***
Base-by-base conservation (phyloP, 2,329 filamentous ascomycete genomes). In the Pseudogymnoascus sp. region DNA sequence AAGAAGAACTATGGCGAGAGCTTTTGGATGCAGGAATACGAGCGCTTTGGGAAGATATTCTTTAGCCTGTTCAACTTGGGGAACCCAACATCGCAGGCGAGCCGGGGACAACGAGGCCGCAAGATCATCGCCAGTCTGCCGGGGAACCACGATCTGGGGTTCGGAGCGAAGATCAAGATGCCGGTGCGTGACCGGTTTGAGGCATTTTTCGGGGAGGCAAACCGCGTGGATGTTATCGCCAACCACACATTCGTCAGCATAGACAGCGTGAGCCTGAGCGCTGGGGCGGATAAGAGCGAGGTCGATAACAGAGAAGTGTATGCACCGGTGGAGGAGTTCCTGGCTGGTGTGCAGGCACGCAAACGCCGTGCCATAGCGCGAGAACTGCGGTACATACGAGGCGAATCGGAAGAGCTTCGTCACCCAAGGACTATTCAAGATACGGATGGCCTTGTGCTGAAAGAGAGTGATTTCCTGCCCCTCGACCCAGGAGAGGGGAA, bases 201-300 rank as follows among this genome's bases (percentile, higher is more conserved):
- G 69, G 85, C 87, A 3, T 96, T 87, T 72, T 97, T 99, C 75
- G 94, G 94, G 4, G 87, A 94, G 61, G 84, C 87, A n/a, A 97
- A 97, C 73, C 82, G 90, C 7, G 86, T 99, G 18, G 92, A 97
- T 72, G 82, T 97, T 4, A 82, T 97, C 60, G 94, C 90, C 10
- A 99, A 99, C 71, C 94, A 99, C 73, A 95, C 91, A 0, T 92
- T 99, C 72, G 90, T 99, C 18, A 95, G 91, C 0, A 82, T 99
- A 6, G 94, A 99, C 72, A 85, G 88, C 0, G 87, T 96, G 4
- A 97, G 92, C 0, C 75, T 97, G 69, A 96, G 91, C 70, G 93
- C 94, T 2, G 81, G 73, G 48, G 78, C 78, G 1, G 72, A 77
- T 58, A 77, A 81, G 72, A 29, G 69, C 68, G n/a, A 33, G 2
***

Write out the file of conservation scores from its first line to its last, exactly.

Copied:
Base-by-base conservation (phyloP, 2,329 filamentous ascomycete genomes). In the Pseudogymnoascus sp. region DNA sequence AAGAAGAACTATGGCGAGAGCTTTTGGATGCAGGAATACGAGCGCTTTGGGAAGATATTCTTTAGCCTGTTCAACTTGGGGAACCCAACATCGCAGGCGAGCCGGGGACAACGAGGCCGCAAGATCATCGCCAGTCTGCCGGGGAACCACGATCTGGGGTTCGGAGCGAAGATCAAGATGCCGGTGCGTGACCGGTTTGAGGCATTTTTCGGGGAGGCAAACCGCGTGGATGTTATCGCCAACCACACATTCGTCAGCATAGACAGCGTGAGCCTGAGCGCTGGGGCGGATAAGAGCGAGGTCGATAACAGAGAAGTGTATGCACCGGTGGAGGAGTTCCTGGCTGGTGTGCAGGCACGCAAACGCCGTGCCATAGCGCGAGAACTGCGGTACATACGAGGCGAATCGGAAGAGCTTCGTCACCCAAGGACTATTCAAGATACGGATGGCCTTGTGCTGAAAGAGAGTGATTTCCTGCCCCTCGACCCAGGAGAGGGGAA, bases 201-300 rank as follows among this genome's bases (percentile, higher is more conserved):
- G 69, G 85, C 87, A 3, T 96, T 87, T 72, T 97, T 99, C 75
- G 94, G 94, G 4, G 87, A 94, G 61, G 84, C 87, A n/a, A 97
- A 97, C 73, C 82, G 90, C 7, G 86, T 99, G 18, G 92, A 97
- T 72, G 82, T 97, T 4, A 82, T 97, C 60, G 94, C 90, C 10
- A 99, A 99, C 71, C 94, A 99, C 73, A 95, C 91, A 0, T 92
- T 99, C 72, G 90, T 99, C 18, A 95, G 91, C 0, A 82, T 99
- A 6, G 94, A 99, C 72, A 85, G 88, C 0, G 87, T 96, G 4
- A 97, G 92, C 0, C 75, T 97, G 69, A 96, G 91, C 70, G 93
- C 94, T 2, G 81, G 73, G 48, G 78, C 78, G 1, G 72, A 77
- T 58, A 77, A 81, G 72, A 29, G 69, C 68, G n/a, A 33, G 2